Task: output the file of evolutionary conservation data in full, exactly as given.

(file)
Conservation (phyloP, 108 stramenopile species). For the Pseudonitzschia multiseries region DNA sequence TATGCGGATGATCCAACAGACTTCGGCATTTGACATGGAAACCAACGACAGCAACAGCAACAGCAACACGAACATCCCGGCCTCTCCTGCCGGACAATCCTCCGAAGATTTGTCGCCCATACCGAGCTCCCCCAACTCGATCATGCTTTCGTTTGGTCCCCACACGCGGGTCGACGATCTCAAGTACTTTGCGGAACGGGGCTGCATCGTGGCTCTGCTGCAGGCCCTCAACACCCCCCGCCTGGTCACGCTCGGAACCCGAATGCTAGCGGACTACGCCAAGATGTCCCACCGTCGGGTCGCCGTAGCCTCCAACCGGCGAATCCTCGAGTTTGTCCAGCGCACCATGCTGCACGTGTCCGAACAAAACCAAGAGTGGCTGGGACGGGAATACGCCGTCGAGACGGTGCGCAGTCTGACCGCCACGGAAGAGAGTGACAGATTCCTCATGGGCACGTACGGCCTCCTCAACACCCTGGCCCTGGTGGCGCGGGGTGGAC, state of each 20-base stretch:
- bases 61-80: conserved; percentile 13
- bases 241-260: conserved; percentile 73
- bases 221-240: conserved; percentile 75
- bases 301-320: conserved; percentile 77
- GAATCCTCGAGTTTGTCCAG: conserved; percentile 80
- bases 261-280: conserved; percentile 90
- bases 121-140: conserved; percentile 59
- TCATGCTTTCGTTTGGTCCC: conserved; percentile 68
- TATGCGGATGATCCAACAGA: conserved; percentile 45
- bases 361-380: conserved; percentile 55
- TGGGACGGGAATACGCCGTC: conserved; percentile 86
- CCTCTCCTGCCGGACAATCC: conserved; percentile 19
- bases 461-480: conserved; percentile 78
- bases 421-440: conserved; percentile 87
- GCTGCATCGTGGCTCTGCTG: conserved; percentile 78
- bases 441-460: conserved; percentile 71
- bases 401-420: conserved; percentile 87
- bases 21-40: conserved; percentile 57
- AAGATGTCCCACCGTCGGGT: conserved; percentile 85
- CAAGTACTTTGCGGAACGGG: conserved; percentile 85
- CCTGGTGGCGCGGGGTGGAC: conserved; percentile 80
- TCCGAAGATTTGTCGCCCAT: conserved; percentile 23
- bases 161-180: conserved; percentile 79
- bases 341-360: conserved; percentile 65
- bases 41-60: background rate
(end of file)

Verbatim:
Conservation (phyloP, 108 stramenopile species). For the Pseudonitzschia multiseries region DNA sequence TATGCGGATGATCCAACAGACTTCGGCATTTGACATGGAAACCAACGACAGCAACAGCAACAGCAACACGAACATCCCGGCCTCTCCTGCCGGACAATCCTCCGAAGATTTGTCGCCCATACCGAGCTCCCCCAACTCGATCATGCTTTCGTTTGGTCCCCACACGCGGGTCGACGATCTCAAGTACTTTGCGGAACGGGGCTGCATCGTGGCTCTGCTGCAGGCCCTCAACACCCCCCGCCTGGTCACGCTCGGAACCCGAATGCTAGCGGACTACGCCAAGATGTCCCACCGTCGGGTCGCCGTAGCCTCCAACCGGCGAATCCTCGAGTTTGTCCAGCGCACCATGCTGCACGTGTCCGAACAAAACCAAGAGTGGCTGGGACGGGAATACGCCGTCGAGACGGTGCGCAGTCTGACCGCCACGGAAGAGAGTGACAGATTCCTCATGGGCACGTACGGCCTCCTCAACACCCTGGCCCTGGTGGCGCGGGGTGGAC, state of each 20-base stretch:
- bases 61-80: conserved; percentile 13
- bases 241-260: conserved; percentile 73
- bases 221-240: conserved; percentile 75
- bases 301-320: conserved; percentile 77
- GAATCCTCGAGTTTGTCCAG: conserved; percentile 80
- bases 261-280: conserved; percentile 90
- bases 121-140: conserved; percentile 59
- TCATGCTTTCGTTTGGTCCC: conserved; percentile 68
- TATGCGGATGATCCAACAGA: conserved; percentile 45
- bases 361-380: conserved; percentile 55
- TGGGACGGGAATACGCCGTC: conserved; percentile 86
- CCTCTCCTGCCGGACAATCC: conserved; percentile 19
- bases 461-480: conserved; percentile 78
- bases 421-440: conserved; percentile 87
- GCTGCATCGTGGCTCTGCTG: conserved; percentile 78
- bases 441-460: conserved; percentile 71
- bases 401-420: conserved; percentile 87
- bases 21-40: conserved; percentile 57
- AAGATGTCCCACCGTCGGGT: conserved; percentile 85
- CAAGTACTTTGCGGAACGGG: conserved; percentile 85
- CCTGGTGGCGCGGGGTGGAC: conserved; percentile 80
- TCCGAAGATTTGTCGCCCAT: conserved; percentile 23
- bases 161-180: conserved; percentile 79
- bases 341-360: conserved; percentile 65
- bases 41-60: background rate